Drugmakers seek FDA authorization for molnupiravir, an antiviral pill to treat COVID-19. Southwest Airlines apologized for a rash of flight cancellations. And what was that loud boom in New Hampshire?
👋 Hey! Laura here, with Monday’s top news, just for you.
But first, “you do you.” 🏳️🌈 It’s National Coming Out Day, and social media has lit up with people sharing their personal LGBTQ stories in support of the holiday and those who aren’t ready to come out.
A pill for COVID-19?
It could be possible soon. Pharmaceutical companies Merck and Ridgeback Biotherapeutics announced Monday they requested emergency use authorization from the Food and Drug Administration for molnupiravir, an antiviral drug that offers the promise that COVID-19 could soon be treated by a pill. Molnupiravir, an orally ingested pill, is used to treat mild to moderate cases of COVID-19 in adults at risk of worsening to severe COVID-19 or hospitalization. An interim analysis from a clinical trial found the medicine reduced the risk of hospitalization or death by approximately 50%.
Southwest cancellations send travelers scrambling
Southwest Airlines apologized for this weekend’s meltdown in a memo to employees after 1,900 flight cancellations stranded travelers and flight crews across the country. Southwest’s longtime operations chief and new president, Mike Van de Ven, said operations “seem to be on track for a reset so that Monday is more normal.” Travelers should check their flight status before heading to the airport. As of 11 a.m. EDT Monday, Southwest had canceled more than 360 flights, or 10% of its operation, according to FlightAware. The airline said air traffic control issues and bad weather in Florida were to blame for the initial cancellations and delays that quickly snowballed as crews timed out and couldn’t fly planned flights. Some couldn’t even find hotels to stay in. All this against a backdrop of staffing problems that have dogged the airline and others all summer.
What everyone’s talking about
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US celebrates Indigenous Peoples Day and Columbus Day
A growing number of cities replace Columbus Day – celebrated Monday – with Indigenous Peoples Day. President Joe Biden issued the first presidential proclamation of Indigenous Peoples Day, lending the most significant boost to efforts to refocus the federal holiday celebrating Christopher Columbus toward an appreciation of Native people. Columbus Day commemorates the arrival of the Italian explorer to North America in 1492. Native American groups say the holiday embraces Western colonialism and pays tribute to a man who promoted the trans-Atlantic slave trade and is responsible for the genocide of Indigenous people. Some Italian Americans see the move to scrap the holiday as an affront to their ethnic heritage.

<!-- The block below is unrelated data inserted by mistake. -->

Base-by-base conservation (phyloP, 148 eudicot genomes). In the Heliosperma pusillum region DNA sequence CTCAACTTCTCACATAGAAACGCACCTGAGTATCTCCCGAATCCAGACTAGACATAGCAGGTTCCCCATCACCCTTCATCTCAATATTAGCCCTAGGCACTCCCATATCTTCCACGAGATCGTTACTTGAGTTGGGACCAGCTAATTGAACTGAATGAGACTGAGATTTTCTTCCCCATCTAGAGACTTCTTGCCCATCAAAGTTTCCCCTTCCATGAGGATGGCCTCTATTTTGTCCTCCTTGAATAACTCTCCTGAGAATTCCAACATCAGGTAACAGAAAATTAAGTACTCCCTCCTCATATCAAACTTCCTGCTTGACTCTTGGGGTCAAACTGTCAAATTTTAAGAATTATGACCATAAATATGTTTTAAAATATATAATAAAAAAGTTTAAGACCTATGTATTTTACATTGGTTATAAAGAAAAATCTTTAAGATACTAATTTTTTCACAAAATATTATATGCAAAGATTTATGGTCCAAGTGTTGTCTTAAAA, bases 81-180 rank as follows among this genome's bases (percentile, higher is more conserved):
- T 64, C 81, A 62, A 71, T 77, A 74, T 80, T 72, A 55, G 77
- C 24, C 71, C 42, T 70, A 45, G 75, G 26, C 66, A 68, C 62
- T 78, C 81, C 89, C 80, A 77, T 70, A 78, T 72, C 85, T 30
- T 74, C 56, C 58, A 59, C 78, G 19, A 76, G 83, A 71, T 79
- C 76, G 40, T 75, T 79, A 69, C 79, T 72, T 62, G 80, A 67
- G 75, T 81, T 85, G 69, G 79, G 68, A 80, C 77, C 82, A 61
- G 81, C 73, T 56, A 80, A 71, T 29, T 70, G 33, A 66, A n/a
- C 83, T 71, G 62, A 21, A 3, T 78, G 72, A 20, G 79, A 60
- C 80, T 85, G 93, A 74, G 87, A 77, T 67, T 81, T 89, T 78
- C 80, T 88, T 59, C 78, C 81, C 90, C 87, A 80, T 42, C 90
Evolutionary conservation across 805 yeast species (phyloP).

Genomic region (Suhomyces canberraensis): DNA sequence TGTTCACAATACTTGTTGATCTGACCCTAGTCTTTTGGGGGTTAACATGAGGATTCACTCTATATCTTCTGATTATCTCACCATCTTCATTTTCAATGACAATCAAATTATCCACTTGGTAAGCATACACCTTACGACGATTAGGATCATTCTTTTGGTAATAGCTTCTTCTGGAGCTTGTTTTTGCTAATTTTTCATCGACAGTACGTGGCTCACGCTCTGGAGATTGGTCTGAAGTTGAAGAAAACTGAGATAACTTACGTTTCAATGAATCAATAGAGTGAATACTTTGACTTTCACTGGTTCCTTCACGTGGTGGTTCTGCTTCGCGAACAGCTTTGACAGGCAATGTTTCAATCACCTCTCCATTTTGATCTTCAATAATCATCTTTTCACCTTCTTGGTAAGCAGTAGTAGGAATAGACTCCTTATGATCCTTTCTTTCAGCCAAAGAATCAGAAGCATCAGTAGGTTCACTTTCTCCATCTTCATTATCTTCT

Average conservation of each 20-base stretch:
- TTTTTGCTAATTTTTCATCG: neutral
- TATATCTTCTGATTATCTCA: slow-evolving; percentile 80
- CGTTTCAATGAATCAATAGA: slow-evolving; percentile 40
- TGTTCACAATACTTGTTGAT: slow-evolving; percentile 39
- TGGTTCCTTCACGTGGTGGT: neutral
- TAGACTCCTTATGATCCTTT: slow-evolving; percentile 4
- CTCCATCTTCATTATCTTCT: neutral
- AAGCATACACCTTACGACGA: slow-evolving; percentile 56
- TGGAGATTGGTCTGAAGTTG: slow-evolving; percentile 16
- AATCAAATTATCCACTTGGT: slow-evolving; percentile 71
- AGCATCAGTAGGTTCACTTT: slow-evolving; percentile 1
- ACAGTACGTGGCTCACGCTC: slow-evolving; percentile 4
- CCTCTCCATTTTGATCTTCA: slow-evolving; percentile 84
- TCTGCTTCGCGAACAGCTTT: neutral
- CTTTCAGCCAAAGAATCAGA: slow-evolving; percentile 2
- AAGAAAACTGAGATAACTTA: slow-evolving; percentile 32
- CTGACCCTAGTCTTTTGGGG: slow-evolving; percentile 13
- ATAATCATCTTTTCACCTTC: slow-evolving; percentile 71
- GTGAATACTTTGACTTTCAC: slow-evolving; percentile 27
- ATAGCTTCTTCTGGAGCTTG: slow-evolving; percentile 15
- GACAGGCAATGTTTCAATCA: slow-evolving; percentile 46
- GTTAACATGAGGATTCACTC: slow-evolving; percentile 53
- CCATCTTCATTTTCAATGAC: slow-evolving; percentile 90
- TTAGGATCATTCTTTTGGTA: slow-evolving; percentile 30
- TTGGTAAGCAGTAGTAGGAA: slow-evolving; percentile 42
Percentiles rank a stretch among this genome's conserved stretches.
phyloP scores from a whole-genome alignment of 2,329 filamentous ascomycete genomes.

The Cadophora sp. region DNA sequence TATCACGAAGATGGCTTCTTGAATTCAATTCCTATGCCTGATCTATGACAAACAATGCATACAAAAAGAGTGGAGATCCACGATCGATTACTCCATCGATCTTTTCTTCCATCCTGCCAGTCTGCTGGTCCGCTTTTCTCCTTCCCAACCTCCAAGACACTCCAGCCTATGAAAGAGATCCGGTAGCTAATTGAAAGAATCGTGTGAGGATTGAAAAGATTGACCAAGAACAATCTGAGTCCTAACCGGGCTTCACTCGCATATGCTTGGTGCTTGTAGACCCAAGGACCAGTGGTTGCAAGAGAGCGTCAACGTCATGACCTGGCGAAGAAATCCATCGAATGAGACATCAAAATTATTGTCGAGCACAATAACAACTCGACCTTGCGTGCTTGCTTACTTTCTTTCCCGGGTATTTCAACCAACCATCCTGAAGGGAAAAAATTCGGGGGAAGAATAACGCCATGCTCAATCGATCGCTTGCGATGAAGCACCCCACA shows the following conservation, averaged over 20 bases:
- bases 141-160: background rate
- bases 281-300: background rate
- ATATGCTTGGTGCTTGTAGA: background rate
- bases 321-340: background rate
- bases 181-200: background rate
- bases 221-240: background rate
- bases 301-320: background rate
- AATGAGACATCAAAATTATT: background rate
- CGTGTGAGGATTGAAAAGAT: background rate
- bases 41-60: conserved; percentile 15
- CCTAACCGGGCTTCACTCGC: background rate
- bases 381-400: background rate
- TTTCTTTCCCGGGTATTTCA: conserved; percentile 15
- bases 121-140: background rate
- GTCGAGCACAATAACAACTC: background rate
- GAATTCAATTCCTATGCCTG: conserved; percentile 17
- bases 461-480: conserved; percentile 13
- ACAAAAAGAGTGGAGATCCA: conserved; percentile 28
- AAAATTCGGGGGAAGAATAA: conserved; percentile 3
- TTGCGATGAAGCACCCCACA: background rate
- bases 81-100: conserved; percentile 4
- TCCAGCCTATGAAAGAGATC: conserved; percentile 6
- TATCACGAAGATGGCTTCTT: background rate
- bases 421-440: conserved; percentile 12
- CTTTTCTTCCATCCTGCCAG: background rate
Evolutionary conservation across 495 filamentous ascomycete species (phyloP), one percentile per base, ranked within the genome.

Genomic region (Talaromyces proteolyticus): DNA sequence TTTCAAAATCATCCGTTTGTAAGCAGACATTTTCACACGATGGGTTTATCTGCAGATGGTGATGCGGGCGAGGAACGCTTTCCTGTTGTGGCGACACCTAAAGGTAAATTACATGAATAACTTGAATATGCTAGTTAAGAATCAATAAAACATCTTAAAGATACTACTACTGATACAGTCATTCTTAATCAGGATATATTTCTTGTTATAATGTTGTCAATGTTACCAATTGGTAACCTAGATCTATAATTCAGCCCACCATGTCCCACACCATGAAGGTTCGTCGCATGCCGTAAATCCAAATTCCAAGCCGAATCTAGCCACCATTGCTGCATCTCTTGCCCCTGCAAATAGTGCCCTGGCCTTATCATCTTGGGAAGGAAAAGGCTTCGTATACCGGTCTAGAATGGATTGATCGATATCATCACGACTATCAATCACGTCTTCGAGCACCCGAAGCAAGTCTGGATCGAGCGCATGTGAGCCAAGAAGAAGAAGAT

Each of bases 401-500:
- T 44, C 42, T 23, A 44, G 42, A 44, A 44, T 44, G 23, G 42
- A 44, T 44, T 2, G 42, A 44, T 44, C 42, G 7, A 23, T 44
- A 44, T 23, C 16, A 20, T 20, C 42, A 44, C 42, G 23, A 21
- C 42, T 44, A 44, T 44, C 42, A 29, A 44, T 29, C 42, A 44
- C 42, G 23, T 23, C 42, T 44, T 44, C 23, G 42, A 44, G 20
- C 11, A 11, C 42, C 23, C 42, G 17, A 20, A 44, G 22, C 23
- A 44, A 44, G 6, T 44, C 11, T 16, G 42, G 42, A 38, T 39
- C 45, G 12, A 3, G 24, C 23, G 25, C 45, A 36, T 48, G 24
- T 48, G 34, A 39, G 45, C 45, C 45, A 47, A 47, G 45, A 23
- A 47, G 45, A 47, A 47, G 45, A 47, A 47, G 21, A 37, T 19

Kenya dominates 2021 Boston Marathon
Run, Kenya, run! In the first Boston Marathon in 30 months after last year’s race was canceled because of the COVID-19 pandemic, Benson Kipruto of Kenya won the men’s race in an unofficial time of 2:09:51, and countrywoman Diana Kipyogei claimed the women’s race in an unofficial time of 2:24:45. It was Kipruto’s first Boston Marathon victory, and second overall victory of the year after he won the 2021 Prague Marathon. Kipyogei won the race in her debut. This was the 125th Boston Marathon, the world’s oldest annually run marathon. This year’s race was supposed to take place on the third Monday in April, as is customary, but it was postponed because COVID-19 cases were at concerning levels. All runners were required to have proof of vaccination or a negative test to participate. For the first time in Boston Marathon history, staggered start times were implemented to accommodate social distancing.
New Hampshire heard a boom
It was a fairly typical October morning in New Hampshire on Sunday until a strange boom rattled much of the state, as well as parts of Massachusetts and Maine. Residents reported feeling like their homes were shaking after the boom, leaving some people to suspect a large earthquake had occurred. Data from the National Earthquake Information Center showed no earthquake in the Northeast in the past week. With no evidence of an earthquake, residents are left wondering what caused the mysterious sound. No person or agency has confessed to being behind the incident. 🤷
A break from the news
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